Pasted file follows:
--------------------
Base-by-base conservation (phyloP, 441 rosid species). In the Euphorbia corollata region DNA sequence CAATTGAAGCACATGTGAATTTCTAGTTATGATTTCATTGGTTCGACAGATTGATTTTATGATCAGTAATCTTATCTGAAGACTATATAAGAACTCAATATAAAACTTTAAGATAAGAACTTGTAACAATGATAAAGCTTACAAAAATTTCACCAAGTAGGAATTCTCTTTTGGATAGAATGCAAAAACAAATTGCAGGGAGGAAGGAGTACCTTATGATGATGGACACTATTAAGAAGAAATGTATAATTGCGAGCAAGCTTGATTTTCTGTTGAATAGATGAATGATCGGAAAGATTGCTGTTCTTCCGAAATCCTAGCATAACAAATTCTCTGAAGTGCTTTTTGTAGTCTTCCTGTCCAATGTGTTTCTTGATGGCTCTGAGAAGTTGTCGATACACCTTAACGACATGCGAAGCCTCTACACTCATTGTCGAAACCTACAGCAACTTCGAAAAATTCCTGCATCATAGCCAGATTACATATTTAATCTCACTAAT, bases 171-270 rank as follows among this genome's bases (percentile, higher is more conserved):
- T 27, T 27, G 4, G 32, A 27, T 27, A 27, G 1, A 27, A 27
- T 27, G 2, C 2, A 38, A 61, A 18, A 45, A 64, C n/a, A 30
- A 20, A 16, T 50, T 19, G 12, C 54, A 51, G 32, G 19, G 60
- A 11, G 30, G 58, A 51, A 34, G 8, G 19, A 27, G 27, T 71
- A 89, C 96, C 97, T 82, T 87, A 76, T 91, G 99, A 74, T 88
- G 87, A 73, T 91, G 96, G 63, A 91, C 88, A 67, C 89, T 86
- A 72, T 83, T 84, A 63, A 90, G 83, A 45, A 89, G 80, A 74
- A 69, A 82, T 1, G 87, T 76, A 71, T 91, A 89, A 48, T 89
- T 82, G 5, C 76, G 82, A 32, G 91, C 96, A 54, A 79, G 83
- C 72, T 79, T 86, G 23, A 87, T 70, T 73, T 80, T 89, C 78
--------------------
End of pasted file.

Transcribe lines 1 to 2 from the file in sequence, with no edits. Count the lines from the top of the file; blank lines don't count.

Base-by-base conservation (phyloP, 441 rosid species). In the Euphorbia corollata region DNA sequence CAATTGAAGCACATGTGAATTTCTAGTTATGATTTCATTGGTTCGACAGATTGATTTTATGATCAGTAATCTTATCTGAAGACTATATAAGAACTCAATATAAAACTTTAAGATAAGAACTTGTAACAATGATAAAGCTTACAAAAATTTCACCAAGTAGGAATTCTCTTTTGGATAGAATGCAAAAACAAATTGCAGGGAGGAAGGAGTACCTTATGATGATGGACACTATTAAGAAGAAATGTATAATTGCGAGCAAGCTTGATTTTCTGTTGAATAGATGAATGATCGGAAAGATTGCTGTTCTTCCGAAATCCTAGCATAACAAATTCTCTGAAGTGCTTTTTGTAGTCTTCCTGTCCAATGTGTTTCTTGATGGCTCTGAGAAGTTGTCGATACACCTTAACGACATGCGAAGCCTCTACACTCATTGTCGAAACCTACAGCAACTTCGAAAAATTCCTGCATCATAGCCAGATTACATATTTAATCTCACTAAT, bases 171-270 rank as follows among this genome's bases (percentile, higher is more conserved):
- T 27, T 27, G 4, G 32, A 27, T 27, A 27, G 1, A 27, A 27